The old mass market has segmented, fragmented, shattered into a multitude of mini, micro and niche markets. The last generation has a vast quantity of brands to choose from, a different perception of the cult value of owning small insider labels and a fanatical loyalty only to what’s hot on a daily basis.

Freed of all social and creative restrictions, denim is assuming any number of disguises and contexts to be worn in and has broken through almost any limitation on price. It can also be found in home collections, appearing in cushions, bed spreads and furniture-coverings.

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Magnetic Ring-Spinning-Revolutionizing the Tradition

BY:- Faissal Abdel-Hady, leader; Yehia El Mogahzy
(Auburn Textile Engineering)

“By replacing the traveler in ring spinning with a disc that rotates in a magnetic field, we hope to maintain the high quality of ring spun yarn, but at much higher speeds.”

In today’s spinning technology, at least 4 types of spinning systems are commercially available. These are the tradi-tional ring spinning, rotor spinning, air-jet spinning and friction spinning. Among them, ring spinning stands alone in providing high quality yarn suitable for any type of tex-tile end product. Other more recent systems enjoy much higher production speed than traditional ring spinning, but yarn quality restricts their use to only narrow ranges of tex-tile products. The primary technological limitation of ring spinning lies in the speed of the ring-traveler system. The traveler is a C-shaped thin piece of metal that is used for a limited period of time, disposed and replaced on a frequent basis. Three specific issues must be addressed to overcome this limitation:image
Close View of Magnetically Suspended Spinning Ring
• the dependence of the yarn linear speed (or delivery speed) on the rotational speed of the traveler
• the continuous need to stabilize yarn tension during spinning and the dependence of this stability on the traveler speed
• the impact of traveler speed on fiber behavior in the spinning triangle
Research to date has only provided about a 15% improve-ment in traveler speed without affecting the traveler/ring contact thermal load capacity. Ring spinning is still at a production rate disadvantage of 15 to 20 times in compari-son with other spinning systems. Therefore, the challenge is how to break the traditional paradigm of ring spinning and revolutionize its principle in such a way that very high speeds can be achieved without sacrificing the traditional quality of ring spun yarns.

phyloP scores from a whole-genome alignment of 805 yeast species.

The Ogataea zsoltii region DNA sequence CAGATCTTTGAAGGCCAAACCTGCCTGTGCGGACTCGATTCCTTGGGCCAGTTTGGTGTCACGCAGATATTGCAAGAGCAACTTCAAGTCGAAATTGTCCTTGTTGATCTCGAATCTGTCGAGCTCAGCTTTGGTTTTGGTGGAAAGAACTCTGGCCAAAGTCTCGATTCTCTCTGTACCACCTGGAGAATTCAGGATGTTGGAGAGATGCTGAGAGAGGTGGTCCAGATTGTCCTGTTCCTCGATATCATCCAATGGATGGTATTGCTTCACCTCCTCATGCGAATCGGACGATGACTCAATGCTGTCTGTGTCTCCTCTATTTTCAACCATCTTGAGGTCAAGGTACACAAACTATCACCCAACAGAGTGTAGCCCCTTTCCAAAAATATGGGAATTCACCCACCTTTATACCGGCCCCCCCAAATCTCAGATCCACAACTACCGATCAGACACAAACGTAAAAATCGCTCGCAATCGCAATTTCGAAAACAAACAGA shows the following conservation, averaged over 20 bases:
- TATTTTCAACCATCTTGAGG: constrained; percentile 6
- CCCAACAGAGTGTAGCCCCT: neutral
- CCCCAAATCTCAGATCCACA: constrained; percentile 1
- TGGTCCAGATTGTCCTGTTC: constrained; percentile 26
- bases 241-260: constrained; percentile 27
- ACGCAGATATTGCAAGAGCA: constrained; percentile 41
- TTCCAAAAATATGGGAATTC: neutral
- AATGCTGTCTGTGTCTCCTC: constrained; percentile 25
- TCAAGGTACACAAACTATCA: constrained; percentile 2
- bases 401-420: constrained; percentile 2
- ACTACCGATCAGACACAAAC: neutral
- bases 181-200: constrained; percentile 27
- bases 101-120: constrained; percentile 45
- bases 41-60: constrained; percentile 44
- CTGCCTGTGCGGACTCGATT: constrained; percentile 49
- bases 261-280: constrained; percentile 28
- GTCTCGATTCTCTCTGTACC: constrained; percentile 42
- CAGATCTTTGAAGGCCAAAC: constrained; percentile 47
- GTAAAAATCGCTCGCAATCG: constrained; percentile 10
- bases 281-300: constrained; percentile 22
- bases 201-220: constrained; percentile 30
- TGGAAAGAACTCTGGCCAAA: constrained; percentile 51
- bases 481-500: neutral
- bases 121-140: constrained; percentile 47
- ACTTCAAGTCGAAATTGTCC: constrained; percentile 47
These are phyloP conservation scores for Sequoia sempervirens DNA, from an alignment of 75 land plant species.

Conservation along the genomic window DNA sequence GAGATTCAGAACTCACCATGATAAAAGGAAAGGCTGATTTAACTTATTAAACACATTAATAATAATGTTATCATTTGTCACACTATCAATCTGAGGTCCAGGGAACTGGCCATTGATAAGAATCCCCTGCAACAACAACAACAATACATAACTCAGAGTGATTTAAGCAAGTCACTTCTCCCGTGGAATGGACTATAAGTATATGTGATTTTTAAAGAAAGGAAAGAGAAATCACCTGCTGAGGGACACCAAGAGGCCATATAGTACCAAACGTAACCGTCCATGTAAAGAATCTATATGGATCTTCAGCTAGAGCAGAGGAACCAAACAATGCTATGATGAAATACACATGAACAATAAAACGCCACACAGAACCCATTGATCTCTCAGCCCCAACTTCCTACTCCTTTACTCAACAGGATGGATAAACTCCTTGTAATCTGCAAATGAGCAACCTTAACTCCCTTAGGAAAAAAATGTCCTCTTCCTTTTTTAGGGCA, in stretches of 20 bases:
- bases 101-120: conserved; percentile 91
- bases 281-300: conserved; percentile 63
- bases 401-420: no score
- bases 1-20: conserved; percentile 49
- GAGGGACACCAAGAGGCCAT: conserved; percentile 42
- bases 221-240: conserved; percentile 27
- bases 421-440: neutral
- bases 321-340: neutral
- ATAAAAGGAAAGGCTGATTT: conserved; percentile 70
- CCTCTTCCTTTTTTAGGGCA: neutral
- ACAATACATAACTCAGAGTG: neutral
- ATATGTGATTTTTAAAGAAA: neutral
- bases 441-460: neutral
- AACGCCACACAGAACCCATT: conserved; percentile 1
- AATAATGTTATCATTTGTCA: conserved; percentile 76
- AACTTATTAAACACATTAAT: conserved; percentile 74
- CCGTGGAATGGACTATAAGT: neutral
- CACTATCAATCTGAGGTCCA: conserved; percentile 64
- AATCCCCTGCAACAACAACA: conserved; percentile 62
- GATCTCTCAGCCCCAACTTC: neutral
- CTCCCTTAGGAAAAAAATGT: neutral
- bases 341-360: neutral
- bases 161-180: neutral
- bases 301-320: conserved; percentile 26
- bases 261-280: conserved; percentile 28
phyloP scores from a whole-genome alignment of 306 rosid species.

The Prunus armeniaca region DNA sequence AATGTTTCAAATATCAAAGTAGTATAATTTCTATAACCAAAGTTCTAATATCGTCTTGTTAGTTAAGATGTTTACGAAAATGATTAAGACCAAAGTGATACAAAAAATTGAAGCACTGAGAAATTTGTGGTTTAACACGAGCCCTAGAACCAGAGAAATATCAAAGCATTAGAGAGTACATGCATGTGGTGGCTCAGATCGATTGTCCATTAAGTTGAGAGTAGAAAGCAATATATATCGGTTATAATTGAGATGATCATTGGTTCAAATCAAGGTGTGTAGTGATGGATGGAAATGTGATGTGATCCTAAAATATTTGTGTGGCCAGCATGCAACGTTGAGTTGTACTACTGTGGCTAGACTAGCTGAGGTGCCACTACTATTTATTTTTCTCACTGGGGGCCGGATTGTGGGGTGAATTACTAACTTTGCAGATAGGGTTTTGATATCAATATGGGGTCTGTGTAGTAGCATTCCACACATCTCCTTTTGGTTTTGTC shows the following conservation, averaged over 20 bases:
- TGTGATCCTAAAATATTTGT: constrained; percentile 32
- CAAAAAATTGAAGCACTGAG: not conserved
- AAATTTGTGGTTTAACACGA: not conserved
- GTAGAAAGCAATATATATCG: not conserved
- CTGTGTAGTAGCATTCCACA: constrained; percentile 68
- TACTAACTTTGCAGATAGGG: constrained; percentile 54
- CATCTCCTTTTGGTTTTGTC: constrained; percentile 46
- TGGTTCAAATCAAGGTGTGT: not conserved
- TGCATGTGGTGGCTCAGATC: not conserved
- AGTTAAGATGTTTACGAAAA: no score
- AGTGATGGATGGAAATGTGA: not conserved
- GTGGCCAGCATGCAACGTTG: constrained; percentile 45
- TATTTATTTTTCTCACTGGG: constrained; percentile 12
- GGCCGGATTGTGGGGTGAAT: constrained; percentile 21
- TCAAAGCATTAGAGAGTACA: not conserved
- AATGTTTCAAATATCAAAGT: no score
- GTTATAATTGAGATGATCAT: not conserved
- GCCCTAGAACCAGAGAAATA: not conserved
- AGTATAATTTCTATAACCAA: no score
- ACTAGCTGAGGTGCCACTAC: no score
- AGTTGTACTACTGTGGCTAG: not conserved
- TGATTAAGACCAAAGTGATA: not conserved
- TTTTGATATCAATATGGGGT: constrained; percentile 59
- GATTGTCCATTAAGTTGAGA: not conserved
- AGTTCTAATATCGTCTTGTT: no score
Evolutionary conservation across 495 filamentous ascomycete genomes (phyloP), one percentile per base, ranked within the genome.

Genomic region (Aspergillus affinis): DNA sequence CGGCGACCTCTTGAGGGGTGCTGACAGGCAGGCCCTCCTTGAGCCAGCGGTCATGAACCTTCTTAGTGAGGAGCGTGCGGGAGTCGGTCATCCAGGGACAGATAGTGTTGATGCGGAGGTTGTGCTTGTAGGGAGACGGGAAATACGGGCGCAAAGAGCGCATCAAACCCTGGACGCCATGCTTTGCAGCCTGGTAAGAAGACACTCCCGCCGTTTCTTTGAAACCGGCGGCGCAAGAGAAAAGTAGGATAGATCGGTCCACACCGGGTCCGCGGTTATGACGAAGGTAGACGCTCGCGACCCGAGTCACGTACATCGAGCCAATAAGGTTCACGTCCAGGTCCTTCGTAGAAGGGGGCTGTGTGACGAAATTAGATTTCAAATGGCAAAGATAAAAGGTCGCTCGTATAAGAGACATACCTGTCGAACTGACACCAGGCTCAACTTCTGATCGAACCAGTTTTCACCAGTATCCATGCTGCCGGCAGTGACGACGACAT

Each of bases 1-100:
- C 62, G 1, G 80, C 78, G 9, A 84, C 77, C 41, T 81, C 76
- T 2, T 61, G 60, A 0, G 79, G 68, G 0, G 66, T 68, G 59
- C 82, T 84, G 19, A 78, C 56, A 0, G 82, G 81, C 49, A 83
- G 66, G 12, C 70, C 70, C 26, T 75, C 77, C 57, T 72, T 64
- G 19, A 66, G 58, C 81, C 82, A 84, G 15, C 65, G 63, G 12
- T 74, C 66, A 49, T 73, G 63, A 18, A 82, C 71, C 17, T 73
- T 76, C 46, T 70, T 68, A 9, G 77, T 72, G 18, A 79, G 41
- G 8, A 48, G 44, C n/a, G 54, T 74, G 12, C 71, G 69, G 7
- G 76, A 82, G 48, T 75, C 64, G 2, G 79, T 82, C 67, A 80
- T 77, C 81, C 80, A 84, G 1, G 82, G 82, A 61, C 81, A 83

Our design approach is to totally eliminate the traveler from the ring spinning system and replace it with a mag-netically suspended lightweight annular disc that rotates in a carefully pre-defined magnetic field (See Figure below). By creating a non-touching environment of the rotating element for ring spinning, this system provides super high spinning rotation without the limitations of the current trav-eler system.


In the magnetic ring spinning system a bias flux is gen-erated from both permanent magnets across the air gap (shown in blue paths in Figure above), supporting the weight of the rotating disk in the axial direction. In case the floating ring is displaced from its central position, the permanent magnets will create a destabilizing force that at-tracts the ring even further away from the center. The con-trol system allows the current in the system to be controlled by feeding back information on the position of the rotor (obtained using four displacement sensors mounted radially to the floating ring) and adjusting the control currents based on this information. In simple terms, the control system re-duces the upper system current when the rotor is above the center position and increases the current when the rotor is below the center position. The total magnetic force will tend to bring the floating ring to its central position. We have now constructed the first prototype (See Photo below) and are optimizing its performance. The system was mod-eled using Simulink, to test how it performs. And the yarn balloon was analyzed using this model.

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In spinning mills, sticky cotton can cause serious problems. It contaminates the textile machineries like blow room , card, drawing, roving, and spinning frames. These contaminants are mainly sugar deposits produced either by the cotton plant itself (physiological sugars) or by feeding insects (entomological sugars), the latter being the most common source of stickiness.